Knockdown of glutamate-cysteine ligase by small hairpin RNA reveals that both catalytic and modulatory subunits are essential for the survival of primary neurons.
Diaz-Hernandez, JI Almeida, A Delgado-Esteban, M Fernandez, E Bolanos, JP
|Diaz-Hernandez JI, etal., J Biol Chem. 2005 Nov 25;280(47):38992-9001. Epub 2005 Sep 23.
|PMID:16183645 (View Abstract at PubMed)
|DOI:10.1074/jbc.M507065200 (Journal Full-text)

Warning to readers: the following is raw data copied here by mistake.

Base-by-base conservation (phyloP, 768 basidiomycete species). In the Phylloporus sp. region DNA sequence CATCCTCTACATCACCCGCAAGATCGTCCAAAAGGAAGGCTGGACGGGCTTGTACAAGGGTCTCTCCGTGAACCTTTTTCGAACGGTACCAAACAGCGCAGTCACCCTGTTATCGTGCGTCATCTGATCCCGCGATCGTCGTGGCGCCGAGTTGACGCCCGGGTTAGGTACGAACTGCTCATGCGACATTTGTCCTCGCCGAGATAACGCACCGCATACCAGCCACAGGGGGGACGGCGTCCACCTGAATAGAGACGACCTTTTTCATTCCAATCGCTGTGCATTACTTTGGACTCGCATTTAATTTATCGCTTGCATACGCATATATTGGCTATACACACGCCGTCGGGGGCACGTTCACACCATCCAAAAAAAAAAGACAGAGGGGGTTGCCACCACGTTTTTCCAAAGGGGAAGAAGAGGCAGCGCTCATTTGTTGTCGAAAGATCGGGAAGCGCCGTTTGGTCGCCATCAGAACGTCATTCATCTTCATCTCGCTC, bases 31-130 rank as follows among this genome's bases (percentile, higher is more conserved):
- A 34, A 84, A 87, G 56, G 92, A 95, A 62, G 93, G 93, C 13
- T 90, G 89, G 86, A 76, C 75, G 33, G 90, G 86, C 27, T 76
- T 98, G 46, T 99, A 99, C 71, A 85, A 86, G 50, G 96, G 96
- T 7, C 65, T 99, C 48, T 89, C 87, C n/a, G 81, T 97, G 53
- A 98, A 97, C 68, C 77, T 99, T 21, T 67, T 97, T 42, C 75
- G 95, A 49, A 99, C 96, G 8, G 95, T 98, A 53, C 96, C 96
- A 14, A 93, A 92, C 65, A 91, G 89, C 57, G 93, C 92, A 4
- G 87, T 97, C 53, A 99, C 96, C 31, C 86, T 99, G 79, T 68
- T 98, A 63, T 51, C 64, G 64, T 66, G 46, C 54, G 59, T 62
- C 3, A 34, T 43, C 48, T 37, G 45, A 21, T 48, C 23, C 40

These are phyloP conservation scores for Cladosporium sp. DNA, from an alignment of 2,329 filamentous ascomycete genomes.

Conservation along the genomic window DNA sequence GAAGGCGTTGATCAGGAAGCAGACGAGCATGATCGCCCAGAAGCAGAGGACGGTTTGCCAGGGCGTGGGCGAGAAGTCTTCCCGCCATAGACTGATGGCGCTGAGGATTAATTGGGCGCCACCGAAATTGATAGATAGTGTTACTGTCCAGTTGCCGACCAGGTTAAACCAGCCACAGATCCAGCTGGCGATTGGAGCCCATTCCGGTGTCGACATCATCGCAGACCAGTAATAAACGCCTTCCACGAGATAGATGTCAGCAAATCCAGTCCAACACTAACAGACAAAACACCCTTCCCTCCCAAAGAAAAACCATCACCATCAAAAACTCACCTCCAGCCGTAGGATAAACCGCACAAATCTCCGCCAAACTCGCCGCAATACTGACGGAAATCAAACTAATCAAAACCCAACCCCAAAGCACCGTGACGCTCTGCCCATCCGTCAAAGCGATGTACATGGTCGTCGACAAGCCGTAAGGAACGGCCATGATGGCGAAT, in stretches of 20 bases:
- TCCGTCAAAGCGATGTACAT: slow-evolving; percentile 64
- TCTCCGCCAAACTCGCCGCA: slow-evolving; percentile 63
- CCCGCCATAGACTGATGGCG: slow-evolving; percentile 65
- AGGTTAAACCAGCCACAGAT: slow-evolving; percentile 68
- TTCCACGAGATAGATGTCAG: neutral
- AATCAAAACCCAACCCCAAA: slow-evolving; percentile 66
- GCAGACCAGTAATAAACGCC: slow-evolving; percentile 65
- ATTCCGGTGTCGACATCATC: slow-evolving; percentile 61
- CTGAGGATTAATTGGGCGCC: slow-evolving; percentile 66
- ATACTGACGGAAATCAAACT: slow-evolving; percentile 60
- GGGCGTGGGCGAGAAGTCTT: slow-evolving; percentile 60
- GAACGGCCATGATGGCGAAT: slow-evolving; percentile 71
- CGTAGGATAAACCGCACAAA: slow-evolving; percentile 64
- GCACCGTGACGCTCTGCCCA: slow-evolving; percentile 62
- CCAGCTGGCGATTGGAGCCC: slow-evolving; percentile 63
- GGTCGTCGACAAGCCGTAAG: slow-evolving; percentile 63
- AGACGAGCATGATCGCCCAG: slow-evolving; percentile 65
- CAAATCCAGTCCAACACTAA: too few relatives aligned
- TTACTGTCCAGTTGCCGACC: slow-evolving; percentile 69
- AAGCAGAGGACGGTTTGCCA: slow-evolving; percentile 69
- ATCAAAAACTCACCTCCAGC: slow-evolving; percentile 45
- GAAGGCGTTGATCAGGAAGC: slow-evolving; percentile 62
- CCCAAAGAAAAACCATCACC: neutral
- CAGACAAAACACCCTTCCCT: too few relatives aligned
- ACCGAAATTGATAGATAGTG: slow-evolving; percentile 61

Glutathione deficiency is an early biochemical feature that occurs during apoptotic neuronal death associated with certain neurological disorders such as Parkinson disease. However, whether specific targeting of glutathione biosynthesis in neurons is sufficient to trigger neurodegeneration remains undetermined. To address this issue, we used a vector-based small hairpin RNA (shRNA) strategy to knock down each subunit of glutamate-cysteine ligase (GCL; gamma-glutamylcysteine synthetase), the heterodimeric enzyme that catalyzes the rate-limiting step of glutathione biosynthesis. Independent targeting of the catalytic and modulatory subunits by shRNA caused disruption of GCL as assessed by Northern and Western blotting, enzyme activity, and glutathione concentrations. Silencing each subunit in primary cortical neurons spontaneously elicited time-dependent apoptotic death, an effect that was synergistic with glutamate or nitric oxide treatment. Moreover, neuronal apoptosis by GCL knockdown was rescued by expressing the corresponding subunit full-length cDNA carrying silent mutations within the shRNA target cDNA sequence and by incubating neurons with gamma-glutamylcysteine or glutathione ethyl ester. In contrast, supplying glutathione precursors to neurons from co-cultured astrocytes did not prevent the apoptotic death triggered by GCL knockdown. Finally, overexpressing the catalytic (but not modulatory) GCL subunit full-length cDNA increased enzyme activity and glutathione concentrations, yielding neurons more resistant to glutamate- or nitric oxide-mediated apoptosis. Thus, specific and independent disruption of each subunit of GCL in neurons can be said to cause a primary decrease in glutathione that is sufficient to promote neurodegeneration.